Saturday, July 30, 2011

Celebrating 154 Years of Tradition: Peace College

The famed fountain
I interrupt this regularly scheduled book blog to call attention to an issue that is weighing heavily on my heart.  I am a proud alumna of Peace College in Raleigh, NC and was shocked and outraged to discover that my beloved institution, whose mission for 154 years has been to offer women the highest quality educational and professional opportunities, has announced that it will become a co-ed "university."

Main Building (the tiny figure in
the wedding dress is me!)
Peace College was founded in 1857 when William Peace, a member of First Presbyterian Church in downtown Raleigh, donated $10,000 dollars and a parcel of land to establish an institution dedicated to women's education.  Like most colleges, Peace has not been immune to change throughout the years.  Used briefly as a hospital during the Civil War, what began as a junior college started offering bachelor degrees in 1995.  Throughout its entire history, Peace has been a leader in offering women educational and professional opportunities that traditional co-ed universities did not provide.  Peace focused on individualized education, cultivated professional relationships with businesses in all sectors of Raleigh through internships, and enhanced the cultural awareness of her students through study abroad programs.  The recent changes to the college, from its name to its educational mission, arrive on the heels of changes that have already rocked the foundation of Peace such as removing prominent faculty members and eliminating established majors and programs.

I entered Peace College, a wide-eyed and naive freshman straight from a tiny, podunk high school, in the fall of 2005.  Since my high-school graduating class was made up of twenty-eight students, thirteen of whom I had known from kindergarten, Peace seemed like a vast resource of knowledge, professors, and fellow students that I couldn't wait to tap, and I was not disappointed by what I found there.  Although over time its vastness was diminished in  my eyes, this freshman preconception was replaced with a more important and lasting fact - Peace was a community, a sisterhood where students and professors encouraged each other's growth as leaders.  I was challenged from my very first to my very last moment on campus to think critically and assert myself and my ideas confidently.

Proudly displaying my diploma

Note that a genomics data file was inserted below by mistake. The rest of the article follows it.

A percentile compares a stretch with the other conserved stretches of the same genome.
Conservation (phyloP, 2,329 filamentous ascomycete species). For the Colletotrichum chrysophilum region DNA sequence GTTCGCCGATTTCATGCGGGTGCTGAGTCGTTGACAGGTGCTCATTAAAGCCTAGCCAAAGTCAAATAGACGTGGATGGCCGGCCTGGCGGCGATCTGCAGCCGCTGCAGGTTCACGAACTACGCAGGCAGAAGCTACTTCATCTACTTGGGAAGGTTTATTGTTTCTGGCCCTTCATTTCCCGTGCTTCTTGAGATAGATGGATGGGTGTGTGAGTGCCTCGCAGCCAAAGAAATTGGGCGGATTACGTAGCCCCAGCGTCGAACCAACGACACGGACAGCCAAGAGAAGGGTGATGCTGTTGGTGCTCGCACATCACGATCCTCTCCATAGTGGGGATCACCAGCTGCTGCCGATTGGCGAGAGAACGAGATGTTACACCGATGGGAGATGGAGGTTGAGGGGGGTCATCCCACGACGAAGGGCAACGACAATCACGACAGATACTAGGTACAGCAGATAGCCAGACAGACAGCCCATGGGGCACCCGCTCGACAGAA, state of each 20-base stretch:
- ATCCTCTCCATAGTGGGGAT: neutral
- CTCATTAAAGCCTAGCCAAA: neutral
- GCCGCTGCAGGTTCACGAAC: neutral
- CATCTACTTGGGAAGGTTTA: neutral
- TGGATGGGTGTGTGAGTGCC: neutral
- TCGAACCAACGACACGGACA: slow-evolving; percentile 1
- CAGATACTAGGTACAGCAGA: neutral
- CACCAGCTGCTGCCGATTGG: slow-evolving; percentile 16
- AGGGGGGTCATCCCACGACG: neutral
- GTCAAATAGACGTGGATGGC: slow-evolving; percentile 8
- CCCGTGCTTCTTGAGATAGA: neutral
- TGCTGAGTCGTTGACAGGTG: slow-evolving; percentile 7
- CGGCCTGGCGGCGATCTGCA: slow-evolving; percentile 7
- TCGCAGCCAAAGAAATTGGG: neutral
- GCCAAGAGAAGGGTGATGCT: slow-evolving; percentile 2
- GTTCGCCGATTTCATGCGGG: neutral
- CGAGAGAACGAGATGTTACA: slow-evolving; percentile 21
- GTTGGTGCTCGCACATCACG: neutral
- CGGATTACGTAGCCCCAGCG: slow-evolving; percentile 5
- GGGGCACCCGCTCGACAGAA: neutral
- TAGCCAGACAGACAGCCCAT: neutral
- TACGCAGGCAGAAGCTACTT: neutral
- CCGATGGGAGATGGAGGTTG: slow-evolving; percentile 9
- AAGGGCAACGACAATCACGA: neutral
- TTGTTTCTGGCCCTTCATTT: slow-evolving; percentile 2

I graduated from Peace in 2008 and entered North Carolina State University as a graduate student in their English Literature program.  If I ever doubted that Peace was the right place for me as an undergraduate, those doubts were dispelled the moment I set foot on N. C. State's campus.  The classes were challenging and engaging, but it lacked the feeling of camaraderie and communal learning that I so treasured at Peace.  I was fortunate enough to be offered a teaching assistantship while I was at N. C. State, but opportunities like this are few and far between.  At Peace, I was involved in every sector of the college campus.  I was co-editor of the Prism, Peace's literary magazine; I pioneered one of the first teaching internships in the English department; I helped lead several chapel services under Rev. Tara Woodard-Lehman; I toured Europe with the Peace College Chamber Singers; I spent hours reminiscing with alumnae and soliciting donations for the Loyalty Fund; I attended basketball games to support one of my suitemates who was a member of the team; I presented a paper at the National Conference on Undergraduate Research in Salisbury, Maryland, which was published in the conference proceedings.  If I had not had the support and encouragement of my Peace professors, especially those in the English and Music departments, I never would have had the confidence to pursue these endeavors, and what's more, I succeeded at them.  N. C. State is a fine institution of higher education, but the same educational and professional opportunities were not extended to me, and although I successfully completed a teaching assistantship, which directly prepared me for my current profession as a full-time instructor of English at Nash Community College, and presented papers at two conferences while a student at State, I had to go after these opportunities on my own.  If it had not been for my education at Peace, which fostered self-confidence and intrinsic motivation, I would not have had the aplomb to chase these opportunities unprompted.